algorithms, we have many kinds of algorithms (parallel, interactive, distributed, real-time,
analog, hybrid, quantum, etc), so we can’t generalize the concept and enclose it all in-
to one only definition. But, does that mean that we have to give up? the answer is NO.[12]

Perhaps we can not give a “general definition of algorithm”, but we can certainly fo-
cus on the first notion of algorithm: the “Sequential algorithm” (used from 1950s), and
starting from here we can define the algorithm (at least in it’s starts) in a similar way to
the first definition that we gave. [12]

Some considerations we can indicate are that the instructions (the algorithm) to a
computer should be very accurate, clear and computable so it can understand all the
steps and follow them without mistakes.
The technique used to quantify the effiency of an algorithm is the ‘asymptotic analysis’,
with this method the scientist can compare different algorithms regardless of the language
or computer where they are executed. [3]

3. Programming Language
We can begin the same way we done with ‘Algorithm’. If we search ‘programming
language’ in Cambridge Dictionary, it will redirect us to another link ‘computer langua-
ge’ which gives us the next definition: “a set of rules, words, etc. that are used for writing
computer programs”[11], and that is not bat at all, but it is not accurate, when we look
for ’programming language’ on the Internet we can find some definitions similar to this
one; the most common is “A programming language is a kind of language that allows us
to communicate with a computer[...]a programming language is used to write computer
programs”(a generic definition) [6] [8] [13], this is not correct for some reasons: first, we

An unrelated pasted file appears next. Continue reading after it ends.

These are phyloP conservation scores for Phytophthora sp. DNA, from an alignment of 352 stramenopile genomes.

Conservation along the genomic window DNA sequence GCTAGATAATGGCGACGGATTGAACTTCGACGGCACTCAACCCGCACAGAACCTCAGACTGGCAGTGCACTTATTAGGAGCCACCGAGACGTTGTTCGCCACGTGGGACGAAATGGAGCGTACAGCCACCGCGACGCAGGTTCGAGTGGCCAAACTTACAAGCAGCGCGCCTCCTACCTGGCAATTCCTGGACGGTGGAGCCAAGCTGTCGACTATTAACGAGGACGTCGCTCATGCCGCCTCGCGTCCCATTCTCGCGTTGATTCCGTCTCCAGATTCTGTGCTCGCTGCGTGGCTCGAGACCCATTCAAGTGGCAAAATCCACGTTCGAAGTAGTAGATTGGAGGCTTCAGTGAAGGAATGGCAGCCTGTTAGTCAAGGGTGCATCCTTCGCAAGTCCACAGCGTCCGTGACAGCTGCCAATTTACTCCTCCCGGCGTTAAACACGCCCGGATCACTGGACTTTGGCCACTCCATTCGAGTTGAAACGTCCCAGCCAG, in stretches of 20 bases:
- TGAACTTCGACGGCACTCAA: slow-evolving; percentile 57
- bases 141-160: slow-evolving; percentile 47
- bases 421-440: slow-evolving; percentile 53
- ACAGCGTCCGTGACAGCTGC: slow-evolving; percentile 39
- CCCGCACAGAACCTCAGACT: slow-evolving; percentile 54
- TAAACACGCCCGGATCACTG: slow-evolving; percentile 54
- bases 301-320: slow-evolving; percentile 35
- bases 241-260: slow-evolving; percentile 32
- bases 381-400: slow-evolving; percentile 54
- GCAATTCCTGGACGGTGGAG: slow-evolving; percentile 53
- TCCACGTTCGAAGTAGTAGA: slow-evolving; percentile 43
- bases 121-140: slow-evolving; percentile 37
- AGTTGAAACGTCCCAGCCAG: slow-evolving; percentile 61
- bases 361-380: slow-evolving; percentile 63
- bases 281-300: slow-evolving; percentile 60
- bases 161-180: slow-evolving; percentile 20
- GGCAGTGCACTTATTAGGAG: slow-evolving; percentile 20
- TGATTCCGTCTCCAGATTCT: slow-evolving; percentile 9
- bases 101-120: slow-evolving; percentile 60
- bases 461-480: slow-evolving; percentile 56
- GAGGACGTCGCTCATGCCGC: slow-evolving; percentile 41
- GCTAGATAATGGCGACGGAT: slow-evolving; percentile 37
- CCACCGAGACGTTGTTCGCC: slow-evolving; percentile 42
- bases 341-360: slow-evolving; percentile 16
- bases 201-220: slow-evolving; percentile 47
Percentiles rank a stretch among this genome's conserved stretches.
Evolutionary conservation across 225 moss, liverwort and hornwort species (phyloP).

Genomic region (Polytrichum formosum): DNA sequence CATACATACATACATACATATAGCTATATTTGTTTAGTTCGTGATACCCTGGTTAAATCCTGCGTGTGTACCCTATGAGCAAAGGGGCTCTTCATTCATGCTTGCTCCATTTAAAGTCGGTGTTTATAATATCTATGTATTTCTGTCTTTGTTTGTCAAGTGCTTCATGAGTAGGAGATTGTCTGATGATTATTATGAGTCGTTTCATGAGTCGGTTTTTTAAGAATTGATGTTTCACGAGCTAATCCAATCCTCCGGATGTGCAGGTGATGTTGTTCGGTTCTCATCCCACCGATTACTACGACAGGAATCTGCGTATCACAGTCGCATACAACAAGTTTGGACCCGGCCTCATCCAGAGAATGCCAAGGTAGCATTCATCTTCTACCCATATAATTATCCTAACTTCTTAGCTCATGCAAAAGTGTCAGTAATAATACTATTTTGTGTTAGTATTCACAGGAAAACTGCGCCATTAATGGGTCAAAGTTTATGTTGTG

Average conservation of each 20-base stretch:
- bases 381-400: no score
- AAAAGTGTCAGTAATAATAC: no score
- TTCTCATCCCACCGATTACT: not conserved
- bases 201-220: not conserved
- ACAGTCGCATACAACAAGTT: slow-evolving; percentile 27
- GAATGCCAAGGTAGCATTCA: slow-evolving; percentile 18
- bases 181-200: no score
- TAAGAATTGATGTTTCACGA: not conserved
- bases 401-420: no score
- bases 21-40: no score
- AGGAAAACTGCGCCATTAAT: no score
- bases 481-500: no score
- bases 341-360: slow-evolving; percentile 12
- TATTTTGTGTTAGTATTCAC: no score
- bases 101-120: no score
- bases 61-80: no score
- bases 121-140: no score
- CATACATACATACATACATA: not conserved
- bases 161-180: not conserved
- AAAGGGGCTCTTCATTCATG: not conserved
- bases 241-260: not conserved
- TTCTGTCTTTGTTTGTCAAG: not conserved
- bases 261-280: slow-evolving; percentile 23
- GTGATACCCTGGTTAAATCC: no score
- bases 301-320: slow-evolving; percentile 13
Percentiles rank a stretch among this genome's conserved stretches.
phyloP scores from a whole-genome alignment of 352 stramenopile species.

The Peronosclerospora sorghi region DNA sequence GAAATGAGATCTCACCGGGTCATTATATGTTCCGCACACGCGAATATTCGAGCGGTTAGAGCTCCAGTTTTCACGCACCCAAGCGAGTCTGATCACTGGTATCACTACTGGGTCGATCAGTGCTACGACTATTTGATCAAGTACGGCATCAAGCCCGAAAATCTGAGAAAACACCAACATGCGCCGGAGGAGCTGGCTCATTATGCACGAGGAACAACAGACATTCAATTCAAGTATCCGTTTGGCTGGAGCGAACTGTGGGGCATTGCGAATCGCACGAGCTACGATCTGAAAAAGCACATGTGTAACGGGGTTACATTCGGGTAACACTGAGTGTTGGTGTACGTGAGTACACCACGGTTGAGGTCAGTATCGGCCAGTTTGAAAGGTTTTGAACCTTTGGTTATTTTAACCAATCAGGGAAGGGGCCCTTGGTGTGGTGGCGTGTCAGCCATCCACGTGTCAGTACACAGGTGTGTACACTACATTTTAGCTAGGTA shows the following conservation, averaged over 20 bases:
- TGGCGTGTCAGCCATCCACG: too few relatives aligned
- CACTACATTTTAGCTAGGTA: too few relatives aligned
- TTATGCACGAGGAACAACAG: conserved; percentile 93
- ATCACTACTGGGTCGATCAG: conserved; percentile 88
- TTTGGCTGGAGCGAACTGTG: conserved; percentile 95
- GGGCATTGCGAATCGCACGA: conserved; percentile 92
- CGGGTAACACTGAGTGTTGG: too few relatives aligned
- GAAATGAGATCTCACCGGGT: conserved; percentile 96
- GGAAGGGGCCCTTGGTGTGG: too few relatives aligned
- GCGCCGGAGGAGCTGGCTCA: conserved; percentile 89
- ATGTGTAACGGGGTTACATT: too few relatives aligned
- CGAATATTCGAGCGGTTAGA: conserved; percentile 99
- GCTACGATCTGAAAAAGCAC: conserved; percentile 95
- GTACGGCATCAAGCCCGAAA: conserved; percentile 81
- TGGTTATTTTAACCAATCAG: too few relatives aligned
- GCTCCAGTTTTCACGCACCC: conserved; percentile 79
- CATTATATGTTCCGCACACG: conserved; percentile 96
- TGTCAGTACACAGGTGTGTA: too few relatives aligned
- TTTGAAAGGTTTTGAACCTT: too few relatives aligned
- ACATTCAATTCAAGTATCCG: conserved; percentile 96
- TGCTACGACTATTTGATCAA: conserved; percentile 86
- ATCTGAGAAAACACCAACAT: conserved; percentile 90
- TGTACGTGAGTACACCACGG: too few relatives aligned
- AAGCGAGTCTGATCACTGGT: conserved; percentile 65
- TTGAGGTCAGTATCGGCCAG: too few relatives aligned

can develop a program without the use of a programming language (or not directly), for
example, using Scratch or another similar platform and although we are developing a
program, we are not using a programming language because the graphic interface deals
with the embedded code; and second, when we write code in an specific programming lan-
guage we are not communicating with the computer, we are giving it a serie of instructions
instead, because computers only can understand ’machine code’ (binary, which is com-
posed of zeros and ones)[14] [5]. Taking these considerations into account, we can redefine
a programming language as a formal language where we specifies a set of instructions

used to produce several kind of outputs. [5] [6]; this language is composed of a series of
characteristic rules, definitions and structures of each one, which define the structure and
meaning of their elements and expressions. These rules and structures are split into two
different categories: ‘Syntax’ (form, the way to write) and ‘Semantics’ (meaning)[5]; si-
milar to natural languages (Spanish, English, Portuguese...). As natural languages, there